Pages: 368 Size: 6x9
Illustrations: 63 black and white images
More Than a Method provides an important corrective to the dominance of Stanislavskian and Method-based analysis of film acting.
— Pamela Robertson Wojcik
Though it is often neglected in cinema scholarship, screen performance is a crucial element in the ideological and emotional impact of films. More Than a Method: Trends and Traditions in Contemporary Film Performance features twelve essays that analyze performance in post-1950s film, addressing distinct questions about the working relationships between actors and directors and discussing the interplay between performance and other cinematic techniques. The authors explain the context for performance analysis as they address an international array of film genres, actors, and directors including Alfred Hitchcock and Gus Van Sant, Robert Bresson, Michelangelo Antonioni, Robert Altman, John Cassavetes, John Sayles, Neil Jordan, Tomàs Gutiérrez Alea, Stanley Kubrick, Jim Carrey, and John Woo.
More Than a Method provides the reader with a historical perspective on film performance theory and explains the importance and relevance of analyzing acting. The essays are divided into three sections: modernism, neo-naturalism, and postmodern film performance. The authors clearly define terms relating to acting and acting styles and provide brief overviews of the significant themes and predominant visual styles of each director. The volume’s essays share a cohesive focus on the art and craft of acting, each emphasizing performance as it is presented on-screen, challenging the idea that the best (or only) way to categorize performance is by training or working method. Through dynamic and sophisticated analyses of a wide range of acting styles and choices, More Than a Method fills an important gap in today’s film scholarship.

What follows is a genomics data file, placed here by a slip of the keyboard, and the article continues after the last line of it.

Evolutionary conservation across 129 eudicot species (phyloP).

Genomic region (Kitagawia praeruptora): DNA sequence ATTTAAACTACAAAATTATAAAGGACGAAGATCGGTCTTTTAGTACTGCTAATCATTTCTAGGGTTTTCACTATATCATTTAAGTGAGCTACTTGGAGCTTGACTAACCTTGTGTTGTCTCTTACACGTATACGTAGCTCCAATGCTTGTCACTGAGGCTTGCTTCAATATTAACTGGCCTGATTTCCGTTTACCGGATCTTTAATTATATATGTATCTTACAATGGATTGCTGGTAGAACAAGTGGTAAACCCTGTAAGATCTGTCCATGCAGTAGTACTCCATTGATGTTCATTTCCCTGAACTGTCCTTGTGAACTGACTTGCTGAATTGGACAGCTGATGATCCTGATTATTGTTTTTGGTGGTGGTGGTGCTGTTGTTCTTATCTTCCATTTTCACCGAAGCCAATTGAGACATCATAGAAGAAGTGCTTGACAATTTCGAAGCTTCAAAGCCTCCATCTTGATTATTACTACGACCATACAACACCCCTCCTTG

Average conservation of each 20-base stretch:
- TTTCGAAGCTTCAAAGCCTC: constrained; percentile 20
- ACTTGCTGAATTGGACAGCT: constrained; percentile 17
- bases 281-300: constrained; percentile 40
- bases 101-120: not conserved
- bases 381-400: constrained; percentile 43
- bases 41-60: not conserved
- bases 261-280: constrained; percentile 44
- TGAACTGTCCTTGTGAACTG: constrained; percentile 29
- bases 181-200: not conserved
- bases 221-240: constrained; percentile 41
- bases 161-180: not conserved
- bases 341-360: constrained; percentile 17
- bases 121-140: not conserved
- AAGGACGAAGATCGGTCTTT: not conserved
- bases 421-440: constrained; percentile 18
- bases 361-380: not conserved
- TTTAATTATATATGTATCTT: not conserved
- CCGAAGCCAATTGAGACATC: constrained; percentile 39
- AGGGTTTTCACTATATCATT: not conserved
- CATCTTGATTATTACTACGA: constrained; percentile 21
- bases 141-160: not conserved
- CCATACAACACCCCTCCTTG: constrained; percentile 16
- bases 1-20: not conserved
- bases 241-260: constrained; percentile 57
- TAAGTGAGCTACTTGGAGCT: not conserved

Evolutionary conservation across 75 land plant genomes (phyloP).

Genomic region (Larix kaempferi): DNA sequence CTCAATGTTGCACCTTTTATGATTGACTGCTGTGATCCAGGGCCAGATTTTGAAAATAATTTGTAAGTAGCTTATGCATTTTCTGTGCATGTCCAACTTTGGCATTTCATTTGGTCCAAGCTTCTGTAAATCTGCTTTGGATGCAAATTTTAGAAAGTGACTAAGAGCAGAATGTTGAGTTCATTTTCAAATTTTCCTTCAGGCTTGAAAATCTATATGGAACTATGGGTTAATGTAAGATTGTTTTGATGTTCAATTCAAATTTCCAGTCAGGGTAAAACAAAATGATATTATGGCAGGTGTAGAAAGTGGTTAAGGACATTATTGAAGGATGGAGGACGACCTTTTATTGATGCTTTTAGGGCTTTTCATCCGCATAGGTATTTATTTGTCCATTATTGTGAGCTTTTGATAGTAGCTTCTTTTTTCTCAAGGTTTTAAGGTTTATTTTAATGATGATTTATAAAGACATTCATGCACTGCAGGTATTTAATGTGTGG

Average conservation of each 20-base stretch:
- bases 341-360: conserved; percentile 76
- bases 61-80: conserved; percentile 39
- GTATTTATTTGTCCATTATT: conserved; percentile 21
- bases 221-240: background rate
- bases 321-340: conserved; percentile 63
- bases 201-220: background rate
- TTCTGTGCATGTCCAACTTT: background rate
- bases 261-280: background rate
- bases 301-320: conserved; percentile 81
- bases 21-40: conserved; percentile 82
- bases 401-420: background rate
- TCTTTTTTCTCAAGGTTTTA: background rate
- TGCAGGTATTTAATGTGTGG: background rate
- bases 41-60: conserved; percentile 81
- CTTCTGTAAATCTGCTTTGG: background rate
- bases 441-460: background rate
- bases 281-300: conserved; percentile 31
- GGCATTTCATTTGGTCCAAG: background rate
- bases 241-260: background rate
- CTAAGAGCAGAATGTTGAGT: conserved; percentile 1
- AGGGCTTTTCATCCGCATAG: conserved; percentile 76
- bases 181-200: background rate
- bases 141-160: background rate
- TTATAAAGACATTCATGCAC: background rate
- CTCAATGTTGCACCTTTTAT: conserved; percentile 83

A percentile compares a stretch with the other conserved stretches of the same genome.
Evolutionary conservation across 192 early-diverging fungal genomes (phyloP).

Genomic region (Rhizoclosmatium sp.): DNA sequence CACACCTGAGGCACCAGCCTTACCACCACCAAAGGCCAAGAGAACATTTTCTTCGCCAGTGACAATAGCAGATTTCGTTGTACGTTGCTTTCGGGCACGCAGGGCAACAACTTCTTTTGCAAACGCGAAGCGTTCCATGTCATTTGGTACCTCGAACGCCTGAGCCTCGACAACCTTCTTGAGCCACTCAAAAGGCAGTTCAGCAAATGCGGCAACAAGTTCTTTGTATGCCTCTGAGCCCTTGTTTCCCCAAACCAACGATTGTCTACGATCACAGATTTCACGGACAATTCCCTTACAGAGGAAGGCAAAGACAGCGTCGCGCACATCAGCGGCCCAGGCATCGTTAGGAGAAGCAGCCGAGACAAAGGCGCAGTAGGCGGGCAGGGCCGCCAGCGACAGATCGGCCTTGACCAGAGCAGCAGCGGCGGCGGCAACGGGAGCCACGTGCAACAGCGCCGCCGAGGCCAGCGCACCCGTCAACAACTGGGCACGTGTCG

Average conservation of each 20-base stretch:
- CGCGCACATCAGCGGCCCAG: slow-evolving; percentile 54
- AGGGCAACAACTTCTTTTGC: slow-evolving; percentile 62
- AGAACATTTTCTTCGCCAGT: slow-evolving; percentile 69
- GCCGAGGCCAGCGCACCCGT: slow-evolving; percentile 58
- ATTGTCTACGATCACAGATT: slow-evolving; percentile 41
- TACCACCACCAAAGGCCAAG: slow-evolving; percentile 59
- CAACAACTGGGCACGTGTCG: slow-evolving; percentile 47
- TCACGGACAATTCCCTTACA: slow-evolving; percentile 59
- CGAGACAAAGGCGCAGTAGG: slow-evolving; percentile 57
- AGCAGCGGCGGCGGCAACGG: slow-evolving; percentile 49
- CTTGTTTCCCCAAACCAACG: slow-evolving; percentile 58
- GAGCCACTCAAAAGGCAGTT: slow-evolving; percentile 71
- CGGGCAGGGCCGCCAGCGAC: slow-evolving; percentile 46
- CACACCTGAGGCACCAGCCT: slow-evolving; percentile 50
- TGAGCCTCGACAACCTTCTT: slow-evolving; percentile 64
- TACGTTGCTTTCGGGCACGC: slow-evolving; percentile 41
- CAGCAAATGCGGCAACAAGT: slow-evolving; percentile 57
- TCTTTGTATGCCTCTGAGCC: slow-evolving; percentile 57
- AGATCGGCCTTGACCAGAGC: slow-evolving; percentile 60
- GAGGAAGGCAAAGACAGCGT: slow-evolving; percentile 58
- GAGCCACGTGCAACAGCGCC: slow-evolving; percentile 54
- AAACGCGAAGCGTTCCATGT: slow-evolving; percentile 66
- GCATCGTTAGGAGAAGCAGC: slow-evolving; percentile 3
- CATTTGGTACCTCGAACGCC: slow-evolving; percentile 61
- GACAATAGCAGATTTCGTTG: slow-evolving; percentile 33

More Than a Method provides an important corrective to the dominance of Stanislavskian and Method-based analysis of film acting. In this indispensable volume, top scholars move beyond star studies to consider modernist, postmodern, neonaturalist, and ensemble film acting and to grapple with the oddly neglected question of what actors do onscreen."
– Pamela Robertson Wojcik, University of Notre Dame, editor of Movie Acting: The Film Reader